Study: Psych drug ER trips approach 90,000 a year - WSET.com - ABC13

Study: Psych drug ER trips approach 90,000 a year

Posted: Updated:
  • NationalMore>>

  • Slaying of Fla. law professor is a seeming mystery

    Slaying of Fla. law professor is a seeming mystery

    Thursday, July 24 2014 4:32 AM EDT2014-07-24 08:32:44 GMT
    Detectives say Florida State University law school professor Daniel Markel was shot in the head - but won't say whether he was shot from the front or back. They say he was gunned down at his home in broad...
    Detectives say Florida State University law school professor Daniel Markel was shot in the head - but won't say whether he was shot from the front or back. They say he was gunned down at his home in broad daylight -...
  • Alaska tourist train halts runs after derailment

    Alaska tourist train halts runs after derailment

    Thursday, July 24 2014 4:13 AM EDT2014-07-24 08:13:54 GMT
    A vintage rail company that hauls hundreds of thousands of tourists every year along the route of the historic Klondike Gold Rush has suspended operations while it investigates a derailment that injured nine people.
    A vintage rail company that hauls hundreds of thousands of tourists every year along the route of the historic Klondike Gold Rush has suspended operations while it investigates a derailment that injured nine people.
  • Arizona execution takes nearly 2 hours

    Arizona execution takes nearly 2 hours

    Thursday, July 24 2014 3:41 AM EDT2014-07-24 07:41:42 GMT
    A condemned murderer took nearly two hours to die and gasped for about 90 minutes during an execution in Arizona that quickly rekindled the national debate on capital punishment in the U.S.
    A condemned murderer took nearly two hours to die and gasped for about 90 minutes during an execution in Arizona that quickly rekindled the national debate on capital punishment in the U.S.
By LINDSEY TANNER
AP Medical Writer

CHICAGO (AP) - Bad reactions to psychiatric drugs result in nearly 90,000 emergency room visits each year by U.S. adults, with anti-anxiety medicines and sedatives among the most common culprits, a study suggests.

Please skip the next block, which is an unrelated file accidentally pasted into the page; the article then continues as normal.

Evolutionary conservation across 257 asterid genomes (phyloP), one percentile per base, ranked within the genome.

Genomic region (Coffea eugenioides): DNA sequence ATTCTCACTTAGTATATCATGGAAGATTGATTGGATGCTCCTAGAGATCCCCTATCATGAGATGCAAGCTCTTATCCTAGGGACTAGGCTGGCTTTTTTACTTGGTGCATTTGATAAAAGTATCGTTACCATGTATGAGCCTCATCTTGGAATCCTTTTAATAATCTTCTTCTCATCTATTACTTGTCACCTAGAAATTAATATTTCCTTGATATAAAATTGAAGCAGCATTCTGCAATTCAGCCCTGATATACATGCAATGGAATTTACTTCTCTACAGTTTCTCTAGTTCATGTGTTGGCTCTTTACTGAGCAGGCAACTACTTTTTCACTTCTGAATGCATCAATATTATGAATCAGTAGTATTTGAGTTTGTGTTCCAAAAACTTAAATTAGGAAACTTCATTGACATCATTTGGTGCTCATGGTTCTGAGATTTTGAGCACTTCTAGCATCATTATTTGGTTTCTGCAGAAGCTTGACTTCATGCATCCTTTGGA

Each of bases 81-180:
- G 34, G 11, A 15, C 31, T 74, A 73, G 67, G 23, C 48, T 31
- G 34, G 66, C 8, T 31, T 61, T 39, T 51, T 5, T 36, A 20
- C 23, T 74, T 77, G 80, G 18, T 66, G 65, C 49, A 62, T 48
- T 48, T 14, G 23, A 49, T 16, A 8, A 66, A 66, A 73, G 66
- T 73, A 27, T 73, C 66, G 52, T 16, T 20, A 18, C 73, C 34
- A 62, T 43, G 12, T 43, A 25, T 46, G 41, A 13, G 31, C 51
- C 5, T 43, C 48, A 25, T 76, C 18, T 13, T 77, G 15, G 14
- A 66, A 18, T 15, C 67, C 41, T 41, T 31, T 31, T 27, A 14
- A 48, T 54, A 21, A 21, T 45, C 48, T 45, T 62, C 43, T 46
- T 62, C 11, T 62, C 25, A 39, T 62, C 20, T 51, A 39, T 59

A drug used in some popular sleeping pills was among the most commonly involved sedatives, especially in adults aged 65 and older.

Most of the visits were for troublesome side effects or accidental overdoses and almost 1 in 5 resulted in hospitalization.

The results come from an analysis of 2009-2011 medical records from 63 hospitals that participate in a nationally representative government surveillance project. The study was published Wednesday in JAMA Psychiatry.

Overall, the sedative zolpidem tartrate, contained in Ambien and some other sleeping pills, was involved in almost 12 percent of all ER visits and in 1 out of 5 visits for older adults.

The Food and Drug Administration last year approved label changes for those pills recommending lower doses because of injury risks including car crashes from morning drowsiness. Head injuries and falls in adults using zolpidem-containing drugs were among reasons for ER visits in the new study.

Sanofi, the pharmaceutical company that makes Ambien, includes a warning in its prescribing information that says the drug can cause "impaired alertness and motor coordination." It also says doctors should "caution patients against driving and other activities requiring complete mental alertness the morning after use."

Sanofi issued a statement Wednesday after the study was published noting that the FDA approved Ambien in 1992 based on data showing the drug is safe and effective.

Drs. Lee Hampton and Daniel Budnitz of the Centers for Disease Control and Prevention's health care quality promotion division led the study. The authors cited previously published national data showing that ER visits for bad reactions to zolpidem increased 220 percent from 2005 to 2010.

"The FDA's recent efforts to modify recommended dosing regimens hold promise" for reducing zolpidem-related problems, the authors said. But they also said doctors can help by recommending that patients use other insomnia treatments first, including better sleep habits and behavior therapy.

Bad reactions to other psychiatric medicines in the study included mental disturbances, heart-related symptoms and intestinal problems.

The study notes that nearly 27 million U.S. adults used prescription drugs to treat mental illness in 2011, so only a fraction of them had bad reactions resulting in ER treatment. Still, the authors say doctors need to weigh the benefits and risks before prescribing psychiatric medicines.

___

Online:

JAMA Psychiatry: http://jamapsychiatry.com

FDA: http://www.fda.gov

___

AP Medical Writer Lindsey Tanner can be reached at http://www.twitter.com/LindseyTanner

Copyright 2014 The Associated Press. All rights reserved. This material may not be published, broadcast, rewritten or redistributed.

Powered by WorldNow
All content © Copyright 2000 - 2014 WorldNow and WSET. All Rights Reserved.
For more information on this site, please read our Privacy Policy and Terms of Service.